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Wilson v. Miner

United States District Court, E.D. North Carolina, Western Division

May 30, 2014

ALFONSO LUMORRIS WILSON, Petitioner,
v.
JONATHAN MINER, Respondents.

ORDER

LOUISE W. FLANAGAN, District Judge.

The matter is before the court on the motion for summary judgment (DE 17) pursuant to Federal Rule of Civil Procedure 56 of respondent Warden Jonathan C. Miner ("respondent"). The issues raised were fully briefed and are ripe for adjudication. For the following reasons, the court grants respondent's motion.

STATEMENT OF THE CASE

On February 25, 1985, in the Superior Court of the District of Columbia, petitioner was sentenced to a term of imprisonment of "15 years; 18 months (parole violator term)" for the unlawful distribution of a controlled substance, possession of heroin, and failure to appear. (Resp't's Mem. Ex. J, p. 3.) On November 15, 1990, petitioner was released to parole supervision, and was to remain on parole supervision until January 12, 2002. (Id. Ex. B.)

From June 1996 through March 7, 2009, the United States Parole Commission[1] ("the Commission") revoked petitioner's parole on several occasions. (Id. Exs. C-H.) On August 24, 2009, petitioner was released on parole with an expiration date of July 27, 2013. (Id. Ex. I.)

On May 2, 2011, the Commission issued a warrant based upon information from petitioner's supervision officer that petitioner committed the following violations: (1) failure to submit to drug testing; (2) law violation involving possession of heroin and possession of drug paraphernalia; (3) violation of a special condition (drug aftercare); (4) failure to comply with graduated sanction (behavioral modification groups); (5) failure to report to supervising officer as directed; and (6) failure to report change in residence. (Id. Ex. J.) Petitioner subsequently was arrested. (Id. Ex. K.) On November 28, 2011, the Commission informed petitioner that it found probable cause to believe that he had violated the conditions of parole and that it would schedule a parole revocation hearing. (Id. Ex. K.)

On February 29, 2012, the Commission conducted a parole revocation hearing for petitioner. (Id. Ex. L.) On April 5, 2012, the Commission revoked petitioner's parole and denied him credit for the time he spent on parole. (Id.) The Commission issued petitioner a re-parole date of September 29, 2012. (Id.) On September 28, 2012, petitioner was released on parole with five hundred fifty-five (555) days of parole supervision remaining. (Id. Ex. M.)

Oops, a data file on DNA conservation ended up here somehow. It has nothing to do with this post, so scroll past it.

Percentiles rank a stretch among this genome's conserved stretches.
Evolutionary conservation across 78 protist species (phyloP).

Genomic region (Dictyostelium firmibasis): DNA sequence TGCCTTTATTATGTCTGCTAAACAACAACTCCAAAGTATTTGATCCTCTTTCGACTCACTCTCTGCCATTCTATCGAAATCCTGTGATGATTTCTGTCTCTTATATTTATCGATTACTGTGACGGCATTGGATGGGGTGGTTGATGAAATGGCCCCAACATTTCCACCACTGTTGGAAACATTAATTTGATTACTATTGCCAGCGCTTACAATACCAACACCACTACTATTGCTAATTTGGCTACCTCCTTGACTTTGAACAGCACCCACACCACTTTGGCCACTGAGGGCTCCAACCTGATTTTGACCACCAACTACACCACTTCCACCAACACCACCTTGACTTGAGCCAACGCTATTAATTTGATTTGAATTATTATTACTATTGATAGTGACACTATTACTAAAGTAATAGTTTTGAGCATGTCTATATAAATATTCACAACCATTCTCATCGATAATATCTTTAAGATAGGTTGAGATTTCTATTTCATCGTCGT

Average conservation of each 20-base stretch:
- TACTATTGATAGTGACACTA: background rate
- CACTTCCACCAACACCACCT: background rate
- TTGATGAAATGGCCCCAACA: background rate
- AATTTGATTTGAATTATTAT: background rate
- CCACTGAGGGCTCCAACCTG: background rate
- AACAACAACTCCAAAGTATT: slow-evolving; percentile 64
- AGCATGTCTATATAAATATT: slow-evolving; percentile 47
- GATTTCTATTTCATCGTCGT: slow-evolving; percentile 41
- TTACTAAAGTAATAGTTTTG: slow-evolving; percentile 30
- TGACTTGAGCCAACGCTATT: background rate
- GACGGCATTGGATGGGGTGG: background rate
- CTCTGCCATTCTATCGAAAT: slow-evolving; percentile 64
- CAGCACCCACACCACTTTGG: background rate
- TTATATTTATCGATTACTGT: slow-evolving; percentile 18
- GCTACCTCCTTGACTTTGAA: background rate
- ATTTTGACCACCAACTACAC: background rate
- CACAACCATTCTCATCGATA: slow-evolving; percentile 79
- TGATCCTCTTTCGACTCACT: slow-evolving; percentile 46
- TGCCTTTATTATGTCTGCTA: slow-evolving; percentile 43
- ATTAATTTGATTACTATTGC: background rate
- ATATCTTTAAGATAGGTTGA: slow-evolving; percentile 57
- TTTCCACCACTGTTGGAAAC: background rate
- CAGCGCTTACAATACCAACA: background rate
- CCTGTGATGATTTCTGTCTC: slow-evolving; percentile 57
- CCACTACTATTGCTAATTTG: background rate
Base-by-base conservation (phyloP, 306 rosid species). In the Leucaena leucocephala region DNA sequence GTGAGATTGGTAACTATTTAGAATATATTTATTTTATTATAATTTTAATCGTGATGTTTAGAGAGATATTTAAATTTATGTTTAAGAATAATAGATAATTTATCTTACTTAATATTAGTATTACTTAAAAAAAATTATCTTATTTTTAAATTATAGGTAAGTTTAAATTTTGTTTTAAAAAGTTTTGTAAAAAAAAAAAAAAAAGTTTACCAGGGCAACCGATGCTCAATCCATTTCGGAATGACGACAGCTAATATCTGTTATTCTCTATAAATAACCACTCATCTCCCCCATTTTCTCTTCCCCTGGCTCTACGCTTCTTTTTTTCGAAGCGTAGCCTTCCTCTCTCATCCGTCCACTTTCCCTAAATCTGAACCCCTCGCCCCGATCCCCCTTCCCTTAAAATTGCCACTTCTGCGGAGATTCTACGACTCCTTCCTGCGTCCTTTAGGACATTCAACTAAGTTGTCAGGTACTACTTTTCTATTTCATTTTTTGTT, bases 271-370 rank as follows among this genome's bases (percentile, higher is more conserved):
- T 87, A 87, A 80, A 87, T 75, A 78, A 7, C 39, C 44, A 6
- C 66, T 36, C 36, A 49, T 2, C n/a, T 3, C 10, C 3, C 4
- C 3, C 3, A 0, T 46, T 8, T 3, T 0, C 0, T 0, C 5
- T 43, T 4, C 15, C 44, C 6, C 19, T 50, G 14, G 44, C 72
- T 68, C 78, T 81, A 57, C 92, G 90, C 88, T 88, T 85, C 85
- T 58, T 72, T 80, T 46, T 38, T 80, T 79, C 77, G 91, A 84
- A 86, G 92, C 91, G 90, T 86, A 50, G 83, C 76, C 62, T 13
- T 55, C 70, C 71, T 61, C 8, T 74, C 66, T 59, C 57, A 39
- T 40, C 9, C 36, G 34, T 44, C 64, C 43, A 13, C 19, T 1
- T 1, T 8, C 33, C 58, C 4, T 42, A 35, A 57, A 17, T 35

On June 8, 2012, petitioner filed this action pursuant to 28 U.S.C. § 2241, challenging the search warrant that resulted in his arrest and being charged with a parole violation. In particular, petitioner alleged that he was being unlawfully detained because the parole violation warrant issued by the Commission was not based upon probable cause.

Respondent subsequently filed a motion to dismiss arguing that petitioner's action was moot because he was released from his parole sentence. The court, thereafter, denied respondent's motion due to the fact that petitioner alleged sufficient collateral consequences.

On November 14, 2013, respondent filed a motion for summary judgment, arguing that petitioner's § 2241 petition is meritless. The motion was fully briefed.

DISCUSSION

A. Standard of Review

Summary judgment is appropriate when there exists no genuine issue of material fact, and the moving party is entitled to judgment as a matter of law. Fed.R.Civ.P. 56(a); Anderson v. Liberty Lobby , 477 U.S. 242, 247 (1986). The party seeking summary judgment bears the burden of initially coming forward and demonstrating an absence of a genuine issue of material fact. Celotex Corp. v. Catrett , 477 U.S. 317, 323 (1986). Once the moving party has met its burden, the nonmoving party must then affirmatively demonstrate that there exists a genuine issue of material fact requiring trial. Matsushita Elec. Industrial Co. Ltd. v. Zenith Radio Corp. , 475 U.S. 574, 587 ...


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